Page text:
Thursday, June 30, 2011
Roe Enney - Damnatio Memoriae - Phaserprone
As a person who spends a large amount of my time listening closely, I sometimes think about what my philosophy of listening is; Why do I like the records I do and dislike the ones I don't? Among the many vague answers floating around my mind, there seems to be one principle that holds up. I like to be surprised. Every record, from the way it's produced to the format in which it's presented, contains within it the subtle clues that tell the listener how they should be listening. And when a record gently pushes against the conventions it defines for itself, my interest in usually piqued. This is particularly true in today's tape and limited-run LP scene where so many young artists are striving for immaculate imitation of whatever is trendy at the moment, subverting any personality or personal vision in the process. Initiation into the subculture, I guess. (Seriously, though, if you're a young person making music, make it weird, man. Make it your own. You have nothing to lose.) Which is why this Roe Enney tape is a treat. The art exudes darkness and the setup of female vocals and drum machine points towards some gothy-whatever. But from that starting point, this tape goes sideways, and scuttles into some very strange crevices. The drum machine fires in unsettling semi-rhythm or in rhythm that feel more like texture, and the vocals float in from some corner of Enney's mind that I'll be glad never to visit. Tapes like this one and Matt Carlson's recent release on Gift are a nice reminder that people are still using the tape format to pursue some very personal visions, trends be damned. Sleeves printed on nice thick paper with subtle letter-press work. Very nice! $8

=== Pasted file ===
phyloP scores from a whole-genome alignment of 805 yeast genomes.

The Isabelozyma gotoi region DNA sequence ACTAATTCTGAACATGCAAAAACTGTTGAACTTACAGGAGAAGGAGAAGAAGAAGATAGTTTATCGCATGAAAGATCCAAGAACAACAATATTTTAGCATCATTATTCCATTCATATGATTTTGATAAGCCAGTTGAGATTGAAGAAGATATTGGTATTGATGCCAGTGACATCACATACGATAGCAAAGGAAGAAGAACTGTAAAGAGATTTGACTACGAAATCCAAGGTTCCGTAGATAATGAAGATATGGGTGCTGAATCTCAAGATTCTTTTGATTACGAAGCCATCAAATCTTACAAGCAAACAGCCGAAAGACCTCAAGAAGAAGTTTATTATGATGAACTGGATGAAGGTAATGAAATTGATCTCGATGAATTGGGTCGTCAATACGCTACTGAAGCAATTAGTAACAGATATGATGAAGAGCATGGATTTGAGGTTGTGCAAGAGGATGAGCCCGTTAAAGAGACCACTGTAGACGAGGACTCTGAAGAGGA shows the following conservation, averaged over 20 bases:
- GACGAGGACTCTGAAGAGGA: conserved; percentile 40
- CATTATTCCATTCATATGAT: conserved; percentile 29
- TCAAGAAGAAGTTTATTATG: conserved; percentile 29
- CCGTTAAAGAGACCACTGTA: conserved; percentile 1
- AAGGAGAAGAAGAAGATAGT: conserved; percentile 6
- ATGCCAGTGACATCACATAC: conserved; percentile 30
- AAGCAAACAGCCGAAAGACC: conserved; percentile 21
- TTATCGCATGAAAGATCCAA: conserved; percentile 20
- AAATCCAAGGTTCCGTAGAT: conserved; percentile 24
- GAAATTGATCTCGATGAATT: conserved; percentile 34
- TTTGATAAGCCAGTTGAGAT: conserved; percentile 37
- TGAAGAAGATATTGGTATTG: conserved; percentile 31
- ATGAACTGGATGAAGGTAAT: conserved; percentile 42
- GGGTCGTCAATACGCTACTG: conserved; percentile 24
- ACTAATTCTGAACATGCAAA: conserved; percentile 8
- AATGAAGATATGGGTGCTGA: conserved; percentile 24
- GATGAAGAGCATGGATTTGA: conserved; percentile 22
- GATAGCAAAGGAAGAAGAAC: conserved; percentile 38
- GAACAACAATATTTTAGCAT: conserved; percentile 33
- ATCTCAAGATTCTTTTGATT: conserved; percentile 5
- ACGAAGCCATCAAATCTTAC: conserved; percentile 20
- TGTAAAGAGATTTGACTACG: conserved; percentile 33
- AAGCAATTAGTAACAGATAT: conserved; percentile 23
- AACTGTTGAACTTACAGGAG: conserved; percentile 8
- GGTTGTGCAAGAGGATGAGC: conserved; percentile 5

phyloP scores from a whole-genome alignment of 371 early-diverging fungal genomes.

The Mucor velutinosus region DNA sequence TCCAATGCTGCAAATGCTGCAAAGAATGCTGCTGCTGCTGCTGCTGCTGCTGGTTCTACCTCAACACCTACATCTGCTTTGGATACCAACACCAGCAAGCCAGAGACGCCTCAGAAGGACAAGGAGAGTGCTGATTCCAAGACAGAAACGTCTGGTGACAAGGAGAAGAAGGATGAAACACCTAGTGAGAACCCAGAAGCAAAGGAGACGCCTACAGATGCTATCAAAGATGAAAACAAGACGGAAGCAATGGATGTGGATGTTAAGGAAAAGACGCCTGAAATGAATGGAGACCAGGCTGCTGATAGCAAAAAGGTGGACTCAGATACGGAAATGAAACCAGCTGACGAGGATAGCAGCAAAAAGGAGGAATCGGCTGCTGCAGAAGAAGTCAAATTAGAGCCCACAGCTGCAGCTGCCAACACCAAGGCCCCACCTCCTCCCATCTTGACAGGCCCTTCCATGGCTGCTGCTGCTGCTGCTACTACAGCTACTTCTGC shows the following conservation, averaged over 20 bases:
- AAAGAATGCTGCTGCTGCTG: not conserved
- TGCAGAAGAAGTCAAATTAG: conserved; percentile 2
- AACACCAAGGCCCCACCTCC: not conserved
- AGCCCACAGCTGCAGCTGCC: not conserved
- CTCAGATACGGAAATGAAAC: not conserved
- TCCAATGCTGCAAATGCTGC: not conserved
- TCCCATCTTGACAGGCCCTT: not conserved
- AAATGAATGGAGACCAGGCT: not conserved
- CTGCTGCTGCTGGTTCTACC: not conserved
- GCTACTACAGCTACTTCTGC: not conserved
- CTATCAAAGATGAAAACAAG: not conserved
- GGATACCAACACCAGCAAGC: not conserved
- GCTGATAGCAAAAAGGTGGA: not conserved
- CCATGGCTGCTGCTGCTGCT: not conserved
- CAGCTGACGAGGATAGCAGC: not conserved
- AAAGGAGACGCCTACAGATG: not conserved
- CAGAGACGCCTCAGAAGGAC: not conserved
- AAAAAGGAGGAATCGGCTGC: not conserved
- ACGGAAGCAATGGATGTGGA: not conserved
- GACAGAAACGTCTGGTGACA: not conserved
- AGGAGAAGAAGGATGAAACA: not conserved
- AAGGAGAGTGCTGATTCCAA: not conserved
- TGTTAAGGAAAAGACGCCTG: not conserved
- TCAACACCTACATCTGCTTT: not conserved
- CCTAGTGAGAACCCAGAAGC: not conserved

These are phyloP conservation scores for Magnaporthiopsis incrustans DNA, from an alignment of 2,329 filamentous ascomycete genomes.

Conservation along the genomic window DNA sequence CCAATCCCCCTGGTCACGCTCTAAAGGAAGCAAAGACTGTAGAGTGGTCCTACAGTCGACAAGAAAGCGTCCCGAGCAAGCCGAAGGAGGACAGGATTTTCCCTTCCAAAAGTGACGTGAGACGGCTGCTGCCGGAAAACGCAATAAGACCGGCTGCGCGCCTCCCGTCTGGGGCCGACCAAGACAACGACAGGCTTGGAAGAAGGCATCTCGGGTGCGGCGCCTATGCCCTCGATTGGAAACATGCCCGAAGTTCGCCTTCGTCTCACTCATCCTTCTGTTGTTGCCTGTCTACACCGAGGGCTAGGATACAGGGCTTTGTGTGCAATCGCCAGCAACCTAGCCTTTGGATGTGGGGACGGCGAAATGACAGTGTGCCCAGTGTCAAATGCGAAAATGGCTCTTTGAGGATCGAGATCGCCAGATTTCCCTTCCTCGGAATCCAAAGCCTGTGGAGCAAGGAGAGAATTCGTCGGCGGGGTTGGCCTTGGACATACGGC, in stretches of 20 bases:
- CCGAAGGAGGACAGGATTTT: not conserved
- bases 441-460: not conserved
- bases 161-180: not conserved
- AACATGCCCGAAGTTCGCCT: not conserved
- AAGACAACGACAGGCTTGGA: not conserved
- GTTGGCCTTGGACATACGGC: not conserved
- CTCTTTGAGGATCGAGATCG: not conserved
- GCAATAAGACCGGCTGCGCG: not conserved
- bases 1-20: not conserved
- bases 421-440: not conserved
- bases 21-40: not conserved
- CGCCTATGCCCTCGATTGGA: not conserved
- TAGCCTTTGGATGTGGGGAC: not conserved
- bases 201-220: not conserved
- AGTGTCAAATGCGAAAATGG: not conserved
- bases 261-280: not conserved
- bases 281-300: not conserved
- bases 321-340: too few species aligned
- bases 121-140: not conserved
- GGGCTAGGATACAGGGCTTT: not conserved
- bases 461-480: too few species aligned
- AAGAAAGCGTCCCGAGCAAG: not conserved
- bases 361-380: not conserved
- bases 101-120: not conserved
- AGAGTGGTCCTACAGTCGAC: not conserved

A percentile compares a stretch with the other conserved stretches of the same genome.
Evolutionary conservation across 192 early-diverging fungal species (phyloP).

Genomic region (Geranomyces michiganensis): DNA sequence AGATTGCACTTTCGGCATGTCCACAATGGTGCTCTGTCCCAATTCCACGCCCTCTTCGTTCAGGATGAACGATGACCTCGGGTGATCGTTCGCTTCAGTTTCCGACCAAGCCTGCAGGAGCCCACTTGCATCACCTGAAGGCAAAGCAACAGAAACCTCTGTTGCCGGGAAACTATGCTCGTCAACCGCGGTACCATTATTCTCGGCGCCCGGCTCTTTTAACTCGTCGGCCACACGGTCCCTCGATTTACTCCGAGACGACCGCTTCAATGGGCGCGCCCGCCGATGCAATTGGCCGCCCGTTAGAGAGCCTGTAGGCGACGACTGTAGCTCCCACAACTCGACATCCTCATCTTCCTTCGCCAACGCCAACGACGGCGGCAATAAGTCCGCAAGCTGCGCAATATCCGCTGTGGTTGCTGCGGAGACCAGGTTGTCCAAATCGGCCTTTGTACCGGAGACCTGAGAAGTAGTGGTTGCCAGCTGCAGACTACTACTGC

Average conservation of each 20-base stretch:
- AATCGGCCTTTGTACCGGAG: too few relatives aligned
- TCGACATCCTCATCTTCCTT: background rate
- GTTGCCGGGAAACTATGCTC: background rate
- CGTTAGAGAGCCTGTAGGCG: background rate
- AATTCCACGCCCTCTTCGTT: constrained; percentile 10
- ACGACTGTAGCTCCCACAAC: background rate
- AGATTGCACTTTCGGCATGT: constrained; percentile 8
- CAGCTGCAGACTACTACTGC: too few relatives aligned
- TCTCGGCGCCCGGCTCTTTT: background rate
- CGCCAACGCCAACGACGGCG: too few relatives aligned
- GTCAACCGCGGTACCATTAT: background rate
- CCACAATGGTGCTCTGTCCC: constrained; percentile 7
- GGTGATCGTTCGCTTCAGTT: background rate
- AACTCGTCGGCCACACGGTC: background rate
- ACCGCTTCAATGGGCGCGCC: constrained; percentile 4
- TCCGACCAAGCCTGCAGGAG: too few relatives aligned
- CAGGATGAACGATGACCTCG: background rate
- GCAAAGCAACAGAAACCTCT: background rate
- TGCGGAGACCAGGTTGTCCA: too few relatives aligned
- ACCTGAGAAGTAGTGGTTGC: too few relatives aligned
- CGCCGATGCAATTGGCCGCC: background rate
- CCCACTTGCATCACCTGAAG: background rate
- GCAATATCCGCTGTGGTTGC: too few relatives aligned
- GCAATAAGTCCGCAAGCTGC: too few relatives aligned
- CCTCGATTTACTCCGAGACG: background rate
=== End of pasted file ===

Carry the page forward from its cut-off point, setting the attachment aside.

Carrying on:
For further reading, check out this nice Q & A with Enney on the Root Strata Blog here.
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